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The Decision To Pursue Dance In College: A Discussion With ASU Dance Majors

This article is written by a student writer from the Her Campus at ASU chapter.

“Whenever I go home, I feel so stupid for choosing this major, but as soon as I get back I realize that they just don’t quite understand it the way that [those majoring in dance] do,” said Alysha Wilde.

Wilde is a freshman at Arizona State University, and she’s currently pursuing a degree in dance.

Arizona State University offers more than 350 different undergraduate majors and more than 450 graduate degree and certificate programs in a wide range of subjects. These subjects include English, engineering, teaching, history, business, and many more. ASU also offers the opportunity to pursue a Bachelor of Fine Arts and a Master of Fine Arts in dance, as well as a Bachelor of Arts in performance and movement.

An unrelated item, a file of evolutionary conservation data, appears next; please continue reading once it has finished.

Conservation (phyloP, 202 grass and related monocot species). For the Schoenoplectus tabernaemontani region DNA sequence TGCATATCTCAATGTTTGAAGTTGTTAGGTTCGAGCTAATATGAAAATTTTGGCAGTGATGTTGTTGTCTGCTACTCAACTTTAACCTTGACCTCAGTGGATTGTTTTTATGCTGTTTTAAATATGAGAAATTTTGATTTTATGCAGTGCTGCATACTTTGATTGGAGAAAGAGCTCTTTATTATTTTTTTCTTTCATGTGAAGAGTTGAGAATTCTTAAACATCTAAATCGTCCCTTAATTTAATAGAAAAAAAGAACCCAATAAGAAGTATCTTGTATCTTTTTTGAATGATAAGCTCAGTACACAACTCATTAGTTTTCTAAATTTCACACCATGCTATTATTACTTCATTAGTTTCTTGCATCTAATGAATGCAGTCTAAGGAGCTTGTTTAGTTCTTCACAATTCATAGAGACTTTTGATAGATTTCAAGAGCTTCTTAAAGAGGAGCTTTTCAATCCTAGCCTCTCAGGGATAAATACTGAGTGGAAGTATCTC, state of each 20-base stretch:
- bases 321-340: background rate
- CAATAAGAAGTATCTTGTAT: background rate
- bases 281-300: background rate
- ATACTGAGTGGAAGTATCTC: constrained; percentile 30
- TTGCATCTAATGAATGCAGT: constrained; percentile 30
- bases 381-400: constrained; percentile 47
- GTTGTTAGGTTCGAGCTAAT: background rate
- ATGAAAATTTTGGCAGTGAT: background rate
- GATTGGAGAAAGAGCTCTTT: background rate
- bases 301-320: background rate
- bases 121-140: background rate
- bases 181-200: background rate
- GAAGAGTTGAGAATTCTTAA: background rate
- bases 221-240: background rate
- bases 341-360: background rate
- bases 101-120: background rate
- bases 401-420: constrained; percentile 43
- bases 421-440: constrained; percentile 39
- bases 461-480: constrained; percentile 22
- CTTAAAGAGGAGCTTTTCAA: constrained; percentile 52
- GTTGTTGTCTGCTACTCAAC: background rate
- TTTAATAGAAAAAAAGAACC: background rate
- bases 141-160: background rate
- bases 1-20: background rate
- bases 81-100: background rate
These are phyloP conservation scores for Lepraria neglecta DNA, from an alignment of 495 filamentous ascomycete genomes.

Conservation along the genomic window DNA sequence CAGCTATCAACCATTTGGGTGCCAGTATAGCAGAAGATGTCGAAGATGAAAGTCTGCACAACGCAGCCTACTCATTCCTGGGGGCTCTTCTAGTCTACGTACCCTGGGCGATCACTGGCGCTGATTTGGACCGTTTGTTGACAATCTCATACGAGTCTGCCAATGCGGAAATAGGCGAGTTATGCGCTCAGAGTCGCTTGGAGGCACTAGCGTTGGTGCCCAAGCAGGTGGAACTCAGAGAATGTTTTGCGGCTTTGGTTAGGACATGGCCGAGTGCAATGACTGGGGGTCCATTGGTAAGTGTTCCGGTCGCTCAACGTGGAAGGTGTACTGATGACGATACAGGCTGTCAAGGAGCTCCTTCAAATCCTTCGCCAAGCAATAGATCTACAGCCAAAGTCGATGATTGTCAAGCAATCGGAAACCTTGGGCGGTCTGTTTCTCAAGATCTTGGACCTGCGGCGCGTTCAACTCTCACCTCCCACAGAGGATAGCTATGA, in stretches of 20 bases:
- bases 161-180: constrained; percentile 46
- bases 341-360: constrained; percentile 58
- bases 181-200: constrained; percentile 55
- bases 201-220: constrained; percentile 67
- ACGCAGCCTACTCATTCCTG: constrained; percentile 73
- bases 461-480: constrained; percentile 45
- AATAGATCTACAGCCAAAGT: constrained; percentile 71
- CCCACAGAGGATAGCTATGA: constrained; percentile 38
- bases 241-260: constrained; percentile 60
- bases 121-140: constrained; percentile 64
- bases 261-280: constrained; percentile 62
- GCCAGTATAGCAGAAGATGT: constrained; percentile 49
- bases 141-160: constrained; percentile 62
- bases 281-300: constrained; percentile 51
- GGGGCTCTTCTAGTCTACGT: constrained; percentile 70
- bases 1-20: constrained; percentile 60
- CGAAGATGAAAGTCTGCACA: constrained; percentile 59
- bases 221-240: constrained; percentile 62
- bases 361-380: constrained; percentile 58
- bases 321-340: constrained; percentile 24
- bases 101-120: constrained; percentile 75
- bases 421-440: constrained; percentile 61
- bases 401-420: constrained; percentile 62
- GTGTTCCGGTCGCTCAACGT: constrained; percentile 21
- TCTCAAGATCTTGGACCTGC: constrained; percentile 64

College classes can take place in lecture halls, classrooms and labs. And while students majoring in dance still have general education requirements to complete that take place in rooms like those, their day-to-day looks a lot different.

Olivia Orlandini is a freshman at ASU currently pursuing a degree in dance. When asked what she thought the biggest difference was between being a dance major versus another major, she talked about the environment and physical activity that comes with it.

“I think the biggest difference is that a lot of our classes have to do with physical activity and movement rather than sitting in a lecture.” Orlandini said.

Jadah Nealy is a sophomore at ASU and currently pursuing a degree in performance & movement. Because the majority of classes that dance majors take are movement-based, Nealy said one of the biggest differences between majoring in dance compared to other majors is the effect it can have on you physically.